1) Walgreens refreshes its beauty aisle with Birchbox partnership, but it’s not the only mass retailer to embrace cosmetics.

What happened

  • Walgreens is launching a pilot partnership program with the online subscription beauty service Birchbox both online and at 11 stores across six cities—Chicago, Los Angeles, Dallas, Miami, Minneapolis and New York. The stores will devote 400 to 1,000 square feet to a “Build your own Birchbox” experience, further cinching the drugstore’s efforts to cater to millennial shoppers by offering more premium brands in the beauty sector. The company has also taken an undisclosed minority stake in Birchbox.
  • This news comes just months after Birchbox’s acquisition deal with QVC fell through and the company’s initial investor, Viking Global Investors, bought a majority stake and poured $15 million into the brand to keep it alive. Founded in 2010, Birchbox has struggled with debt tied to poor unit economics and an inflated subscription box market. The company previously discussed acquisition plans with Walmart—now the Walgreens partnership will get it in front of new faces and ideally spur new business.

Why it matters

  • Much of Birchbox’s problems revolve around scaling sustainably, and Walgreens will ideally allow for cheaper customer acquisition. But the success of the partnership for the beauty brand will be dependent on how Birchbox uses it to sell its own (higher-margin) brands as opposed to other brands. It’s also not clear how Birchbox will use the Walgreens partnership to convert drugstore shoppers into monthly or yearly subscribers. Additionally, the partnership may unravel in the long term, since both Walgreens and Birchbox want to become destinations in their own right.
  • The partnership is also Walgreens’ latest effort to harness cosmetics and remake the drugstore experience in the face of direct-to-consumer and Amazon threats. The company acquired the British drugstore chain Alliance Boots in 2014, known for its beauty aisle, and has since debuted a Beauty Enthusiast membership program, as well as rejuvenated its brand assortment with more high-profile names like NYX and OPI. But Birchbox will bring an experiential component to Walgreens to help it stand out, despite the competition. Among other mass retailers, CVS debuted a K-Beauty HQ section and an exclusive K-beauty brand in August 2018—Target also expanded its digital beauty services this year and began selling $7 beauty boxes with monthly samples.

2) Grocery stores rethink their blueprints and supply chains to meet online order demands, but must equally prioritize offline and online experiences.

What happened

  • Food and beverage sales are growing faster online than in brick-and-mortar grocery stores, up 26% between 2016 and 2017—by 2022, Forrester Analytics estimates that the U.S. online grocery market will amount to $36.5 billion (up from $26.7 billion in 2018). Walmart’s 2016 acquisition of Jet.com and Amazon’s 2017 purchase of Whole Foods point to rising online ordering and delivery demands in the food and beverage sector. Now grocery stores are adapting their spaces and supply chains to fulfill online orders themselves, but most lack the warehouses of Walmart and Amazon.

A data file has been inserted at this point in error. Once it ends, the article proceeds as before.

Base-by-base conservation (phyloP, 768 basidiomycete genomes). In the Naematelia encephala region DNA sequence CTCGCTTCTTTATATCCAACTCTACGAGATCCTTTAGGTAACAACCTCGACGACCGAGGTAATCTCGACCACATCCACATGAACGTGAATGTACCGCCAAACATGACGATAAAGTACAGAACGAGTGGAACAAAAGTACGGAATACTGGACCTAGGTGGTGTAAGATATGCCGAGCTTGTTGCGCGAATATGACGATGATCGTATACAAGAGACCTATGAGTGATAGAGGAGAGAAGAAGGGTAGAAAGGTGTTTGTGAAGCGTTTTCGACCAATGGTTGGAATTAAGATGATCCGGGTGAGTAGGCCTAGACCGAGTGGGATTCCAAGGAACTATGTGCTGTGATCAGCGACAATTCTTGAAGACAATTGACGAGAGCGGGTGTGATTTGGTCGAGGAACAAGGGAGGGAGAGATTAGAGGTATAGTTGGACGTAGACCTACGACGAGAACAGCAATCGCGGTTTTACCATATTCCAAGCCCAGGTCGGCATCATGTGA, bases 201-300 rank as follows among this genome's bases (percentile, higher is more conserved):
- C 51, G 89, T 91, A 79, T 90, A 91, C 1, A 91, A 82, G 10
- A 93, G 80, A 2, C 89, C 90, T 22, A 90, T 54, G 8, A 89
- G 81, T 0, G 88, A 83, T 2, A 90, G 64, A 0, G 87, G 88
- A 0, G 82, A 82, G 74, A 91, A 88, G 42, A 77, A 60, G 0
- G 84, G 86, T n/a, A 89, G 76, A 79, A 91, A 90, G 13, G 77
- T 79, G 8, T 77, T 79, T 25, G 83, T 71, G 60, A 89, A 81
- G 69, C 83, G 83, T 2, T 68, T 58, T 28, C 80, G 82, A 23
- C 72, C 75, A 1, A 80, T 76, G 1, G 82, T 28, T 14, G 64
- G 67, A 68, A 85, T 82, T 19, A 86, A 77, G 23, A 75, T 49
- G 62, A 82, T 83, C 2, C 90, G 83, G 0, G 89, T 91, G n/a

• Within grocery stores, companies are adding freezers and racks near the doors for quick pickup, as well as dedicated checkout lines for orders fulfilled by third-party online grocery delivery services like Instacart, which employs 50,000 grocery shoppers. Outside, grocery stores are adding curbside pickup lanes or reserving parking spaces for customers coming in to quickly grab their online order.

Why it matters

  • Food and beverage is an $800 billion industry that must now adjust to online ordering trends—perhaps the biggest shift since the emergence of barcodes. As grocery stores strive to keep up with online shopping demands, they must do so while balancing a positive experience in their stores, where shopping still accounts for the majority of sales (the failure of AmazonFresh, which led Amazon to purchase Whole Foods, also indicates that consumers still want to shop at physical grocery stores). Remodeling their physical spaces to meet both needs requires companies to think through traffic flow, especially as most grocers still fulfill online orders with products in their own stores rather than in warehouses.
  • As they bring online order services to their brick-and-mortar spaces, grocers must also improve the online shopping experience. Online grocery out-of-stock rates are about 15% (nearly double the in-store average), and 70% of online shoppers who cannot find what they want end their order or seek out another service. Coca Cola’s ecommerce team also found that 50% of online orders are placed at night, so more grocery companies are restocking items on a 24/7 basis to stay up-to-date. In the shift online, it remains to be seen how other grocery shopping aspects translate to the internet. On the one hand, the beloved checkout-line impulse buys aren’t the same online, threatening snack company sales. On the other hand, Kroger saw an opportunity to launch a direct-to-consumer service for non-perishable items, which are inexpensive to ship and which shoppers like to buy in bulk.